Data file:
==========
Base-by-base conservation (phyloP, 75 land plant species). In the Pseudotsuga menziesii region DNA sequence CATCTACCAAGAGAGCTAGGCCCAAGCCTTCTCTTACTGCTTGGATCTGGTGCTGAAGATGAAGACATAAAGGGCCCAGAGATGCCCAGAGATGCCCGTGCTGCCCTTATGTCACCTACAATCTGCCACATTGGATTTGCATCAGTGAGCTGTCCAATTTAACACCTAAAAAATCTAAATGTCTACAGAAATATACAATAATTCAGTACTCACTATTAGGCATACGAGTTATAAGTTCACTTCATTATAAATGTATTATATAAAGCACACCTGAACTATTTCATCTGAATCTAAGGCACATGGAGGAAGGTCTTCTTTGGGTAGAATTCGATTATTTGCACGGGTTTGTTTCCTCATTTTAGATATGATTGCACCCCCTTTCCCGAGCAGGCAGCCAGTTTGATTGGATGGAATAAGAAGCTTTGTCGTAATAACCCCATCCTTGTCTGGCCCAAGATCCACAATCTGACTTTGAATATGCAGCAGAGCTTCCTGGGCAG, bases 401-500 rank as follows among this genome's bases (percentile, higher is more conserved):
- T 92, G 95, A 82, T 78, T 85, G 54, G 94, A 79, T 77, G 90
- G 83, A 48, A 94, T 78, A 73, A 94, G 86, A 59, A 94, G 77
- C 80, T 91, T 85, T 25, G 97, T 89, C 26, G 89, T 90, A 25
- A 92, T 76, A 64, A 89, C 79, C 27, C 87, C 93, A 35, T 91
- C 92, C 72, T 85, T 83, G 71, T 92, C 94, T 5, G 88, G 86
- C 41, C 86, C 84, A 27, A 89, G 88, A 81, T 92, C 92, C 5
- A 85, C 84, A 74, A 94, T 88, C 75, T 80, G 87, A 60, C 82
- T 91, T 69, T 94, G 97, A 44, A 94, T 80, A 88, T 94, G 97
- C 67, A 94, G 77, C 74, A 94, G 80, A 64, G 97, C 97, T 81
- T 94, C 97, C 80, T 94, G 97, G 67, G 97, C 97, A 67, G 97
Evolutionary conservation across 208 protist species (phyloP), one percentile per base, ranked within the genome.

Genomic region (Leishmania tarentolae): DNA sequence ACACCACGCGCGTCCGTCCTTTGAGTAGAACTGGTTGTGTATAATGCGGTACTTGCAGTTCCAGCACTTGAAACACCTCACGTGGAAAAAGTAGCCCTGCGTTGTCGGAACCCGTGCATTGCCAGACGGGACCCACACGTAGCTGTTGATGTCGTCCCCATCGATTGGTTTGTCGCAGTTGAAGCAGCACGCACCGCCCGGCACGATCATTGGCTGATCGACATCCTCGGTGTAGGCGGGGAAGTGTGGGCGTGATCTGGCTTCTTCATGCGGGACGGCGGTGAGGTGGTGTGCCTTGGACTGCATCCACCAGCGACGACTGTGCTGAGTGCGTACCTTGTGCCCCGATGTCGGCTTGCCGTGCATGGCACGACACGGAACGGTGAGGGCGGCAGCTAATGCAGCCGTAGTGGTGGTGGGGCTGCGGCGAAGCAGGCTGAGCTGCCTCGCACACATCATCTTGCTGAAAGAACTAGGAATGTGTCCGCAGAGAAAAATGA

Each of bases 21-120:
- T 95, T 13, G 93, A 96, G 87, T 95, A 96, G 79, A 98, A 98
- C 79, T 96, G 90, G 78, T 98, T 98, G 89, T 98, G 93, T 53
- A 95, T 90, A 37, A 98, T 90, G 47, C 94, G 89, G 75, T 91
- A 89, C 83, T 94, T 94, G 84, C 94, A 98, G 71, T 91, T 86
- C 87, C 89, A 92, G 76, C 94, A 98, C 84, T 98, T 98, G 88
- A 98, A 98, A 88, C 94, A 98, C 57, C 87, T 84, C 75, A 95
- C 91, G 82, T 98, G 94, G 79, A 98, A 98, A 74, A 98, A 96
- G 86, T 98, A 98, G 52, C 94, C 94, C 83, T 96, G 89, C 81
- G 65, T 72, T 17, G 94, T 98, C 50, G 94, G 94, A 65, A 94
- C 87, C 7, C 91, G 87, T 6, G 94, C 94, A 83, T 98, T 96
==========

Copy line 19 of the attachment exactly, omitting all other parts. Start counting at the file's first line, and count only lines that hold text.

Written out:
- C 87, C 89, A 92, G 76, C 94, A 98, C 84, T 98, T 98, G 88